chi-square test

(redirected from Chi square test)
Also found in: Dictionary, Encyclopedia, Wikipedia.

chi-square test

 
a statistical procedure for determining significant differences between frequencies observed within the data and frequencies that were expected. There are two chi-squared tests: the chi-square test of independence, which tests whether two or more series of frequencies are independent of one another; and the chi-square test of goodness of fit, which tests whether an observed frequency distribution fits a specified theoretical model. Written also χ2-test.

chi-square test

a statistical method of assessing the significance of a difference, as when the data from two or more samples, such as the numbers of females and males attending each of two colleges, are represented by a discrete number.
Synonym(s): χ2 test
References in periodicals archive ?
The mean scores were tested using a series of Chi Square tests of independence to determine if the difference between the overall performance score and the sub group scores were significant at the .
Not surprisingly, a chi square test revealed that client age had a significant influence on this result.
A chi square test revealed that neither client age, income, nor net worth had a statistically significant impact on responses to these statements.
A chi square test of respondent perceptions of client concerns indicated that no statistically significant difference existed between the concerns of clients of planners that sell long-term care insurance and those that do not.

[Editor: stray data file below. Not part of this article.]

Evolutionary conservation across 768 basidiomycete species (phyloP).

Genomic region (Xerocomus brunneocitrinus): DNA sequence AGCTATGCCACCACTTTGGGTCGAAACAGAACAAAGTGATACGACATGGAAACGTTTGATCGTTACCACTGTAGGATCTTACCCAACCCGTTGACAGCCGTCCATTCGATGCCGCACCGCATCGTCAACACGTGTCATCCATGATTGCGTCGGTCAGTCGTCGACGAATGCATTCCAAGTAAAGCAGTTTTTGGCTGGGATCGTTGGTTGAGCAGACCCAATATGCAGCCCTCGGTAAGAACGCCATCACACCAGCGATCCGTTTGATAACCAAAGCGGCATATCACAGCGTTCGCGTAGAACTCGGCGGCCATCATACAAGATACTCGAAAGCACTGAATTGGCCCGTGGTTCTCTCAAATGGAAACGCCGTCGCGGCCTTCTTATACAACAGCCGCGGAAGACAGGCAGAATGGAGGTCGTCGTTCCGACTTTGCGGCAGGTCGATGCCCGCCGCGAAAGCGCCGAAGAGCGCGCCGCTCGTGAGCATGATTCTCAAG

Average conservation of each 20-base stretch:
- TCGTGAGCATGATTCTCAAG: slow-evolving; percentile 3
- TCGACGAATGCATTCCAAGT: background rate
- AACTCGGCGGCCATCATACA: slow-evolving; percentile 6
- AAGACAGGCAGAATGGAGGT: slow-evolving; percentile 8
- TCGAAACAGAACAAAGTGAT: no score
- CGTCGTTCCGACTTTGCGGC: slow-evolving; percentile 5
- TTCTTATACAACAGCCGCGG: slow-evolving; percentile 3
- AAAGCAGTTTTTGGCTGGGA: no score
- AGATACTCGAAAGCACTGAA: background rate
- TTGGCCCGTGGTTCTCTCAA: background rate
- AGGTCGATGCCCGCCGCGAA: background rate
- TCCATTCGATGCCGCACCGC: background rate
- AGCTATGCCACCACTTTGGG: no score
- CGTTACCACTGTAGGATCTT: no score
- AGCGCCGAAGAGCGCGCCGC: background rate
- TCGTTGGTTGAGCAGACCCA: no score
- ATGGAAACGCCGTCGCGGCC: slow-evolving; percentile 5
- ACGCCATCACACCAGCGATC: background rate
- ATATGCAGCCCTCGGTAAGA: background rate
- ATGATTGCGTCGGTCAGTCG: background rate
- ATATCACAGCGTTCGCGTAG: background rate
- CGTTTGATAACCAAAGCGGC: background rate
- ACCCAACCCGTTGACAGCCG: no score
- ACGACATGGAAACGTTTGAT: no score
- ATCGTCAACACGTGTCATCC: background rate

3)The chi square test of independence was repeatedly used to test the null hypothesis of an equality of proportions between sample groups.
The second section concentrates on experimental design, principles, and procedures including linear models and analysis of variance, method and layout of Completely Randomized Design, the advantages and disadvantages of Randomized Complete Block Design, and the Chi Square Test of Significance.
Only nine of the 52 (17 percent) revealed by their ratings on the depressed/happy scale that they were depressed: A chi square test (Siegel, 1956) indicated that the probability of this outcome being due to chance is less than 0.
Spatz (psychology, Hendrix College) explains descriptive statistics before diving into hypothesis testing and effect size, analysis of variance, and chi square tests.
Deviations from expected frequencies were tested by chi square tests.